“Nothing early in your career is more important than achieving success — and nothing signals success more than working for a successful company.” – Andy Rachleff
It’s June, and freshly-minted graduates are just beginning their careers in product management. In many ways, I consider them fortunate—when I was in college “product manager” meant something quite different, and it certainly wasn’t on my shortlist of career choices. This New York Times article from 1989—shortly after I arrived in Boston as a freshman—explains:
Tracy Carlson has an inordinate interest in stains. Welcome to the world of product managers, the men and women who shepherd consumer products onto the shelves of the nation’s retailers. Ms. Carlson is senior product manager for Lever Brothers’ Wisk, which vies with Procter & Gamble’s Tide to be the country’s best-selling liquid laundry detergent.
I was not interested in stains, much less inordinately. My foray into product management was more stumble than strategy, and would take several more years.
But I was lucky to start my career at high-growth companies, where I was able to add successful brands to my résumé and begin building a far-reaching network that serves me to this day. I’m talking about companies that have already found impressive traction, but are still early enough that there’s lots of upside ahead. You will learn how to build things at scale and you will have more experienced product managers to learn from and be mentored by. There is plenty of room for you to shape the product and to take on more responsibility as the company grows. Since there hasn’t been an exit yet, you’ll get to work closely with the founders and there’s a much better chance that your stock options will actually be worth something.
So rather than jumping straight into your classmate’s new YC company or taking that high-falutin’ title at a bootstrapped startup, look for a role at an established, high-growth company. Think AirBnB, Github, Slack*, Snapchat, Stripe, or Uber*. As the years go by you’ll get a disproportionate amount of credit for having been with a winner—fairly or unfairly. Your experience will be sought after and the people you worked with will go on to start and invest in even more remarkable companies. You’ll always have time to start your own company or join an early-stage startup, and having the experience and network from a successful brand will only be an advantage when and if you eventually go that route.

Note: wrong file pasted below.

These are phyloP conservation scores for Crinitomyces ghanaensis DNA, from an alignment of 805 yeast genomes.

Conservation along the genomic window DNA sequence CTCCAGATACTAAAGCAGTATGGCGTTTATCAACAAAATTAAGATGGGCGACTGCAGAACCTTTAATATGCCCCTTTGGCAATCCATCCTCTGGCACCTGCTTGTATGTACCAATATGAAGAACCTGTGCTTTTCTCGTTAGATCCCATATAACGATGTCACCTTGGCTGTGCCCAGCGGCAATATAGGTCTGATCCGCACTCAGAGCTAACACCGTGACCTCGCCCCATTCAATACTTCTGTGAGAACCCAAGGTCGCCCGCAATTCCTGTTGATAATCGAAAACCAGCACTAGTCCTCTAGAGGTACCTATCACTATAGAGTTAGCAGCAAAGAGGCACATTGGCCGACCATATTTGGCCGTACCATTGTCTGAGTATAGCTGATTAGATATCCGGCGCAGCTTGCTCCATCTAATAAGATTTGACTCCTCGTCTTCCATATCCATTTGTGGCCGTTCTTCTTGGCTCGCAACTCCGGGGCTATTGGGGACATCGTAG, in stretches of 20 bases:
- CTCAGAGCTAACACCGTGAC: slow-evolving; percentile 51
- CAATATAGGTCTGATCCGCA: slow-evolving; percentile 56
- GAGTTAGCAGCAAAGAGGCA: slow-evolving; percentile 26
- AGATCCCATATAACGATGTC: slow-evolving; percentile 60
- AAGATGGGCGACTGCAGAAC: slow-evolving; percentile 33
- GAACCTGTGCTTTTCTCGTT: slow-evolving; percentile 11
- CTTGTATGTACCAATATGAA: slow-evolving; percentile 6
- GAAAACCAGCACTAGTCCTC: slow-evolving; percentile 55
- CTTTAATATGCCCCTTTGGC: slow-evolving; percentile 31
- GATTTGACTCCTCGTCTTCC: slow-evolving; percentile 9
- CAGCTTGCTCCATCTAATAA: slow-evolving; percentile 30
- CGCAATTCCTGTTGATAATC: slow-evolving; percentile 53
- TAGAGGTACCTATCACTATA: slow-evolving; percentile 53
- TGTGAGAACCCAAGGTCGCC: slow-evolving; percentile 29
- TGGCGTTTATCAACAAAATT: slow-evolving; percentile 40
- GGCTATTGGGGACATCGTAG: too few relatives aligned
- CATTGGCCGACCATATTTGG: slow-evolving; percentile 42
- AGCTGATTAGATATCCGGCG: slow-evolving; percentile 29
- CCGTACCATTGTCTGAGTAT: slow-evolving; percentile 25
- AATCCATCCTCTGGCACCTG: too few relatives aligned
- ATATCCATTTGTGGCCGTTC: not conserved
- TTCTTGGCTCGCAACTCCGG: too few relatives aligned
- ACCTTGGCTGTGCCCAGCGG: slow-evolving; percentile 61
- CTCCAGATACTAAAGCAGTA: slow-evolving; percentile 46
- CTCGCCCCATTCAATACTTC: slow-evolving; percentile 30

Others have made this case more eloquently, most prominently former VC and Wealthfront chairman Andy Rachleff (start here and here). Each year Andy publishes his list of career-launching companies, here’s the list for 2016 [pdf]. (I find Andy’s criteria to be a bit too narrow, so don’t restrict yourself.)
Here are some other perspectives, from Josh Elman:
One of the best things I think you can do early in your career — if you get the privilege to do so — is join a company you think is winning. I mean absolutely crushing it. At the peak of its game. Delivering products to users and customers that they love, and that you love, and that you can’t wait to see what they do next.
And Hunter Walk:
These folks – plus your new peers – will most likely spend the next 20 years as your friends, managers, employees, VCs, cofounders, etc. Building a tight and high quality network early in your career is much more valuable than any fancy title or nearterm compensation. From folks a few years more experienced you’ll get mentorship and learn good habits.
What about big public companies? The most innovative ones—Amazon, Apple, Google, or Facebook—can be an excellent choice as well, but with some caveats that are worth noting. In a future newsletter I’ll talk about that, and in particular PM-specific launchpads such as Google’s APM and Facebook’s RPM programs.
Disruption is not a strategy, argues Jerry Neumann. Despite its popularity, The Innovator’s Dilemma wasn’t written as a howto manual for startups, it was meant as a warning to incumbents. “Google, despite the radical changes it brought to so many markets, set out to create something, not destroy anything. Disruption isn’t everything.”
“If you can’t afford crazy, you can’t afford brilliant.” Astro Teller, captain of X, Alphabet’s moonshot factory, recently gave a talk on failure, innovation, and engineering culture.
UX design and choreography. Rebecca Ussai applies Disney’s animation principles to UX design. “The biggest thing to take away here is that our job as UX and visual designers is not just to make things functional and follow best practices. We’re also trying to make these experiences enjoyable and, most of all, tell a story through experience sequences.”